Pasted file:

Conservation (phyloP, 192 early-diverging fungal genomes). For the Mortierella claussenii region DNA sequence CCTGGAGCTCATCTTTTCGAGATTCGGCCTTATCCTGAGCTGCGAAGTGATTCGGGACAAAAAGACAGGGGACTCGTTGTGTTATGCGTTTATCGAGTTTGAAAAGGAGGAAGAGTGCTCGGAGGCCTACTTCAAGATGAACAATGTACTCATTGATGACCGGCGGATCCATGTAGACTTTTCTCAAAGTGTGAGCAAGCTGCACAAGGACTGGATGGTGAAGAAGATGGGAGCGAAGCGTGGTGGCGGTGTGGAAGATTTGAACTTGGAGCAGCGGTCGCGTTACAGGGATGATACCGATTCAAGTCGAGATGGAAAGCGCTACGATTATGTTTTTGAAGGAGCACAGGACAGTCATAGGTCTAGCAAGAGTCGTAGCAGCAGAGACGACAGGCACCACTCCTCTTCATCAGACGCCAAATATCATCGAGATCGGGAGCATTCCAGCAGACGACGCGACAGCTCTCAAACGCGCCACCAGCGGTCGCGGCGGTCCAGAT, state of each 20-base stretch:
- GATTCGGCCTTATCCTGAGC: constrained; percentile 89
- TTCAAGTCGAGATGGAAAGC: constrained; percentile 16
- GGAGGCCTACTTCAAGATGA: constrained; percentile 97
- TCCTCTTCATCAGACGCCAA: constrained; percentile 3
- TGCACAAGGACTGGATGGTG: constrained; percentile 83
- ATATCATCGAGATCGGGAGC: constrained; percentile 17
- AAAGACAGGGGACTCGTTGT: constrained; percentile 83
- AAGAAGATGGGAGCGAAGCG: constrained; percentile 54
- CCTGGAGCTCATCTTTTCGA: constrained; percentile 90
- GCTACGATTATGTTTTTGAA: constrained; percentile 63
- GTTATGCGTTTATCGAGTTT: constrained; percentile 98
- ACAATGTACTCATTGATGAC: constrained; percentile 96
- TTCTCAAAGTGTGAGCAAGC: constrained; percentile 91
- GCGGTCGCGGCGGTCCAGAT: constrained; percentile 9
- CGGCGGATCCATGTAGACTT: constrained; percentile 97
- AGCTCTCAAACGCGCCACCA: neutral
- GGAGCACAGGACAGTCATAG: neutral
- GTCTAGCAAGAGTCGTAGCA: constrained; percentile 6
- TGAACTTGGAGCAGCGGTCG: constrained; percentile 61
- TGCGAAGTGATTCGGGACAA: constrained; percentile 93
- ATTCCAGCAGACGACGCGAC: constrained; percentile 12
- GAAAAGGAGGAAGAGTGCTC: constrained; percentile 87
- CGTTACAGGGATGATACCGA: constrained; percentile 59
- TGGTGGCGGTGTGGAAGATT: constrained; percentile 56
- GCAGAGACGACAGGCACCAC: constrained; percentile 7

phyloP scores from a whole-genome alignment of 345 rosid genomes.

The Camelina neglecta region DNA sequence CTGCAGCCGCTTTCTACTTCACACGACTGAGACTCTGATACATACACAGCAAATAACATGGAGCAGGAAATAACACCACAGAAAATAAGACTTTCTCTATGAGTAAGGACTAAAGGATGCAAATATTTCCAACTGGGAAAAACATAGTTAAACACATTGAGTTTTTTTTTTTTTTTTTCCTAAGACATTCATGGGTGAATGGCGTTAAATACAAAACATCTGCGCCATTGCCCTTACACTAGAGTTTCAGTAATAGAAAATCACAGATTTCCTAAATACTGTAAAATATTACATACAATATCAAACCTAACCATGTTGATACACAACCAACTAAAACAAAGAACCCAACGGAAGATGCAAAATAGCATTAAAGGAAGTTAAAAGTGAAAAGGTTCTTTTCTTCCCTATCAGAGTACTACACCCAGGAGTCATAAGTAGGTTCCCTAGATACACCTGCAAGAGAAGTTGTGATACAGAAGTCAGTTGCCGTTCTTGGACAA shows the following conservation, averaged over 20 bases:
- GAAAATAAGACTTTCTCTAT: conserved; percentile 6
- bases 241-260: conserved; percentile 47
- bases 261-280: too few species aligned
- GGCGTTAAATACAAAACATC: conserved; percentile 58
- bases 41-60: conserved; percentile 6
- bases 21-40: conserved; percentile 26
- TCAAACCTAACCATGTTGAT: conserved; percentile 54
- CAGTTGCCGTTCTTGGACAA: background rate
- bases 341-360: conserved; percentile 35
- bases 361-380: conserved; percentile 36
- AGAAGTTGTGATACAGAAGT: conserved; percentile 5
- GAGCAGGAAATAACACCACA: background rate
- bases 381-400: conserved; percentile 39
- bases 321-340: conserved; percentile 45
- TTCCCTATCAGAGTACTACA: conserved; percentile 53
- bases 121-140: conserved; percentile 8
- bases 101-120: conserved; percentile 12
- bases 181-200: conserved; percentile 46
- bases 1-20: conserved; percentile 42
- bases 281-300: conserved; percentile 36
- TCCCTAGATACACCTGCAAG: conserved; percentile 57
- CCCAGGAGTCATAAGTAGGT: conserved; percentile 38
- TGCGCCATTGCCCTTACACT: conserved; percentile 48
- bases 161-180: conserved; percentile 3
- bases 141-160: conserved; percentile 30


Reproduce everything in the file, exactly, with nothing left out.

Conservation (phyloP, 192 early-diverging fungal genomes). For the Mortierella claussenii region DNA sequence CCTGGAGCTCATCTTTTCGAGATTCGGCCTTATCCTGAGCTGCGAAGTGATTCGGGACAAAAAGACAGGGGACTCGTTGTGTTATGCGTTTATCGAGTTTGAAAAGGAGGAAGAGTGCTCGGAGGCCTACTTCAAGATGAACAATGTACTCATTGATGACCGGCGGATCCATGTAGACTTTTCTCAAAGTGTGAGCAAGCTGCACAAGGACTGGATGGTGAAGAAGATGGGAGCGAAGCGTGGTGGCGGTGTGGAAGATTTGAACTTGGAGCAGCGGTCGCGTTACAGGGATGATACCGATTCAAGTCGAGATGGAAAGCGCTACGATTATGTTTTTGAAGGAGCACAGGACAGTCATAGGTCTAGCAAGAGTCGTAGCAGCAGAGACGACAGGCACCACTCCTCTTCATCAGACGCCAAATATCATCGAGATCGGGAGCATTCCAGCAGACGACGCGACAGCTCTCAAACGCGCCACCAGCGGTCGCGGCGGTCCAGAT, state of each 20-base stretch:
- GATTCGGCCTTATCCTGAGC: constrained; percentile 89
- TTCAAGTCGAGATGGAAAGC: constrained; percentile 16
- GGAGGCCTACTTCAAGATGA: constrained; percentile 97
- TCCTCTTCATCAGACGCCAA: constrained; percentile 3
- TGCACAAGGACTGGATGGTG: constrained; percentile 83
- ATATCATCGAGATCGGGAGC: constrained; percentile 17
- AAAGACAGGGGACTCGTTGT: constrained; percentile 83
- AAGAAGATGGGAGCGAAGCG: constrained; percentile 54
- CCTGGAGCTCATCTTTTCGA: constrained; percentile 90
- GCTACGATTATGTTTTTGAA: constrained; percentile 63
- GTTATGCGTTTATCGAGTTT: constrained; percentile 98
- ACAATGTACTCATTGATGAC: constrained; percentile 96
- TTCTCAAAGTGTGAGCAAGC: constrained; percentile 91
- GCGGTCGCGGCGGTCCAGAT: constrained; percentile 9
- CGGCGGATCCATGTAGACTT: constrained; percentile 97
- AGCTCTCAAACGCGCCACCA: neutral
- GGAGCACAGGACAGTCATAG: neutral
- GTCTAGCAAGAGTCGTAGCA: constrained; percentile 6
- TGAACTTGGAGCAGCGGTCG: constrained; percentile 61
- TGCGAAGTGATTCGGGACAA: constrained; percentile 93
- ATTCCAGCAGACGACGCGAC: constrained; percentile 12
- GAAAAGGAGGAAGAGTGCTC: constrained; percentile 87
- CGTTACAGGGATGATACCGA: constrained; percentile 59
- TGGTGGCGGTGTGGAAGATT: constrained; percentile 56
- GCAGAGACGACAGGCACCAC: constrained; percentile 7

phyloP scores from a whole-genome alignment of 345 rosid genomes.

The Camelina neglecta region DNA sequence CTGCAGCCGCTTTCTACTTCACACGACTGAGACTCTGATACATACACAGCAAATAACATGGAGCAGGAAATAACACCACAGAAAATAAGACTTTCTCTATGAGTAAGGACTAAAGGATGCAAATATTTCCAACTGGGAAAAACATAGTTAAACACATTGAGTTTTTTTTTTTTTTTTTCCTAAGACATTCATGGGTGAATGGCGTTAAATACAAAACATCTGCGCCATTGCCCTTACACTAGAGTTTCAGTAATAGAAAATCACAGATTTCCTAAATACTGTAAAATATTACATACAATATCAAACCTAACCATGTTGATACACAACCAACTAAAACAAAGAACCCAACGGAAGATGCAAAATAGCATTAAAGGAAGTTAAAAGTGAAAAGGTTCTTTTCTTCCCTATCAGAGTACTACACCCAGGAGTCATAAGTAGGTTCCCTAGATACACCTGCAAGAGAAGTTGTGATACAGAAGTCAGTTGCCGTTCTTGGACAA shows the following conservation, averaged over 20 bases:
- GAAAATAAGACTTTCTCTAT: conserved; percentile 6
- bases 241-260: conserved; percentile 47
- bases 261-280: too few species aligned
- GGCGTTAAATACAAAACATC: conserved; percentile 58
- bases 41-60: conserved; percentile 6
- bases 21-40: conserved; percentile 26
- TCAAACCTAACCATGTTGAT: conserved; percentile 54
- CAGTTGCCGTTCTTGGACAA: background rate
- bases 341-360: conserved; percentile 35
- bases 361-380: conserved; percentile 36
- AGAAGTTGTGATACAGAAGT: conserved; percentile 5
- GAGCAGGAAATAACACCACA: background rate
- bases 381-400: conserved; percentile 39
- bases 321-340: conserved; percentile 45
- TTCCCTATCAGAGTACTACA: conserved; percentile 53
- bases 121-140: conserved; percentile 8
- bases 101-120: conserved; percentile 12
- bases 181-200: conserved; percentile 46
- bases 1-20: conserved; percentile 42
- bases 281-300: conserved; percentile 36
- TCCCTAGATACACCTGCAAG: conserved; percentile 57
- CCCAGGAGTCATAAGTAGGT: conserved; percentile 38
- TGCGCCATTGCCCTTACACT: conserved; percentile 48
- bases 161-180: conserved; percentile 3
- bases 141-160: conserved; percentile 30